Overly Theoretical? Or a Valuable Science?
Gut health is key to animal performance – intestinal immunity and the intestinal barrier function are known to influence about three-quarters of an animal’s total immunity.
With the shift away from antibiotic growth promoters, holistic approaches to animal husbandry have put the focus on improved farm management and biosecurity, along with the potential benefits of novel growth promoters. To understand what happens at the cellular level, animal science has turned to the “Omics” – an emerging field of technologies such as genomics, transcriptomics, proteomics and metabolomics. These so-called omicstechnologies have been applied to the study of antibiotic resistance and the effects of novel growth promoters on multi-resistance bacteria for instance. When gut health is compromised by poor nutrition or disease challenges, the animal’s immune system kicks into gear, a biological response that diverts precious energy and nutrients – as much as 10% – away from growth performance.
By allowing animal performance parameters to be clearly linked to specific biological pathways through their related genes or proteins, the Omics open new frontiers linking veterinary health and animal nutrition. It also offers new ways of understanding how feed additives act in the gut and hence, their measurable effect on animal growth and maintenance.
Designing Novel Growth Promoters
Feed substances that contribute to inflammation control work by suppressing inflammatory responses, thereby allowing animals to channel greater energies towards weight gain.
Well-regulated inflammatory responses, gut health and growth performance go hand-in-hand. One reason for the success of AGPs such as cyclines and macrolides lies in their anti-inflammatory mechanisms. In vivo tests of potentially interesting feed compounds that can prove to successfully down-regulate inflammatory parameters such as biomarkers in the serum, feces and the intestines, can aid in the discovery and development of truly effective NGPs. Given the importance of inflammation regulation for growth performance, designing novel growth promoters through rational design, rather than relying on trial and error, can provide the industry with truly effective feed solutions while weaning off reliance on antibiotics in the longer term.
Metagenomics: From Nutrition to Disease Prevention
The animal gut microbiome consists of the gut microorganisms as well as their genomes and genes.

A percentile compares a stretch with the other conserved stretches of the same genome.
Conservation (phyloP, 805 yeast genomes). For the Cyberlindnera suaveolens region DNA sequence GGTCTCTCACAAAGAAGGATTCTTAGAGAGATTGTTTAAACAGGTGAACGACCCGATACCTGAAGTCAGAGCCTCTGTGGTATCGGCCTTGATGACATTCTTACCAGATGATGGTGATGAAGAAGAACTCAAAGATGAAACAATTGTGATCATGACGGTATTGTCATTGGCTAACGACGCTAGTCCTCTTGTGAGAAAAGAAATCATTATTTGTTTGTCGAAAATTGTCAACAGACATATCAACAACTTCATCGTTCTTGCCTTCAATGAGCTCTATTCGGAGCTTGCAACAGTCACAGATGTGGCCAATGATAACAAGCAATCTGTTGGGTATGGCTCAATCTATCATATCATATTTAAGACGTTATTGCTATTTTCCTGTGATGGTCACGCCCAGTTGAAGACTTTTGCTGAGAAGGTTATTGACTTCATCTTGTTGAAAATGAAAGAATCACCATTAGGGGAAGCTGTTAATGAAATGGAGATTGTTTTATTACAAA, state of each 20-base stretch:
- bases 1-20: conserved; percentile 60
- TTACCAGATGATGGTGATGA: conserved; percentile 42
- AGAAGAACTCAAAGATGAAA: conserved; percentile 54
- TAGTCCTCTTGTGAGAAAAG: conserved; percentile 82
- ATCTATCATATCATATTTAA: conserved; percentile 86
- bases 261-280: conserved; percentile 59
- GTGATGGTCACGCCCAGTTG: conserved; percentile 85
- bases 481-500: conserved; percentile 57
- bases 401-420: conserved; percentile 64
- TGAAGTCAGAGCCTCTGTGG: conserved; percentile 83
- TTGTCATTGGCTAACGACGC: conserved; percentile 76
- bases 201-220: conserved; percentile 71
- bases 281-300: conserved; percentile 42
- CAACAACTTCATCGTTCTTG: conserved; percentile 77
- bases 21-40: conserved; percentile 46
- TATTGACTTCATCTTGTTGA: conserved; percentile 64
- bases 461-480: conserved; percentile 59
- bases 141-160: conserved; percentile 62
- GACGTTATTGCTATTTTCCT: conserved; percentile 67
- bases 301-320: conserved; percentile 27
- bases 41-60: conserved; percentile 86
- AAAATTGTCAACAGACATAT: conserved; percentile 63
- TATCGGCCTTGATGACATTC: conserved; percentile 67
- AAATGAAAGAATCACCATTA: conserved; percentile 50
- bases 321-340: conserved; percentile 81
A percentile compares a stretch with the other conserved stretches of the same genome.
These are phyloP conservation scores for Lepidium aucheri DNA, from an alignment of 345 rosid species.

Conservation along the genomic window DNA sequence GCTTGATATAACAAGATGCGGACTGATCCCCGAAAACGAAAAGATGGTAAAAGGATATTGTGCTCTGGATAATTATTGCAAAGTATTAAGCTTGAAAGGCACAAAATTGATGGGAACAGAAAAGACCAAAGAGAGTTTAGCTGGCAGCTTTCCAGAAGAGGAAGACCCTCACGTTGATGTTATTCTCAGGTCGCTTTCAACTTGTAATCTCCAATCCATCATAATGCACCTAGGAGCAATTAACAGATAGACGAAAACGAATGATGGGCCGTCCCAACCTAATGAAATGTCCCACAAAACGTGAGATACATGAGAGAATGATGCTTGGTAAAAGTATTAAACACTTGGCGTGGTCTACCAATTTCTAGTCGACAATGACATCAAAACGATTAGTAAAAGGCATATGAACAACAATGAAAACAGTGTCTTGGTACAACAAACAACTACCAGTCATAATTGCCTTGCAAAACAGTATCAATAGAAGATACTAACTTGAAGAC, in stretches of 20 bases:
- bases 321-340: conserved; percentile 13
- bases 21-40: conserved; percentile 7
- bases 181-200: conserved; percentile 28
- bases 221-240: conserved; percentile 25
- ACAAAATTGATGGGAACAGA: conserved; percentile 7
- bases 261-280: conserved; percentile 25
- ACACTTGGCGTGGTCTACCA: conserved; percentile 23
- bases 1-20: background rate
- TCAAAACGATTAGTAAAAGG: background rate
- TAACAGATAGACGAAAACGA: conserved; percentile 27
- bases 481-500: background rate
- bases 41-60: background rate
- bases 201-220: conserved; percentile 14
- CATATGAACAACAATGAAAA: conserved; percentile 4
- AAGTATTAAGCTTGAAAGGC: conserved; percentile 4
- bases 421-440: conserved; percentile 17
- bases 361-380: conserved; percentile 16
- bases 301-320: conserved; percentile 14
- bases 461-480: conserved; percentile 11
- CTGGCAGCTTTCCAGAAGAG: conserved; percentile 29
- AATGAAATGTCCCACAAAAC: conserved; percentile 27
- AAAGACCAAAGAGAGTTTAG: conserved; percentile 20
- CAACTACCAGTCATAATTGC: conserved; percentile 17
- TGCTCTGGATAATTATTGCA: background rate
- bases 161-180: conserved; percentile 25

Understanding the relationship between microbiome and the host is key to unlocking strategies to counter diseases and improve animal health. Studying this relationship would involve testing whole populations of microorganisms in their natural habitats. For this, researchers have turned to non-culture approaches, such as metagenomics sequencing. In animal health, metagenomic analysis can be used to determine and resolving resistance of infectious pathogens that reduce overall performance. By identifying genes and virulence pathways, and the interaction with environmental changes, metagenomics could also be used to predict disease susceptibility and drug responses, and potentially inform genetic selection so as to reduce the cost of vaccines and antibiotics.
Alessandra De Cesare
Congratulations to Dr. Rudolf Krska of the University of Natural Resources and Life Sciences, Vienna (BOKU), for his lifetime achievement in the field of mycotoxins research. Since 2013, Dr Krska is the most-cited author of scientific papers on the topic of mycotoxins in the past decade.
Global Food Security Threat
As the true scale of the mycotoxin threat to our food security becomes clearer, several trends point to a higher risk than ever before. Climate change, global trade in raw commodities and novel feed ingredients all contribute to greater mycotoxin contamination of feed. This, combined with the knowledge that even low levels of mycotoxins impair animal health and performance, deserve greater attention and further research.
Punch to the Gut
Combinations and low levels of mycotoxin contamination commonly found on farms can impair GIT functionality. Research suggests that AFLA, DON and FUM have an impact on gut barrier integrity, nutrient digestion and absorption, and gut immunity—predisposing animals to infection and performance loss. In light of this evidence, the link between mycotoxin ingestion and gut health merits a closer look.
BIOMIN has pioneered the development of feed additives containing microbial enzymes that act in the GI tract to convert mycotoxins to nontoxic metabolites. This technology is exemplified by FUMzyme®, the only EUregistered, mycotoxindegrading enzyme commercially available. Given the advantages of enzymatic detoxification, one can expect it to play a key role in increasing the value and safety of animal feed in the years to come.
There is an economic and moral obligation to address the crop losses due to mycotoxins in the context of chronic undernourishment among 12% of the world’s population. Advanced LC-MS/MS technologies mark significant progress in terms of mycotoxin analysis. Still, ‘masked’ and lesser known ‘emerging’ mycotoxins are coming to the fore. Metabolomic analyses and an integrated approach to mycotoxin risk management promise to shape the future.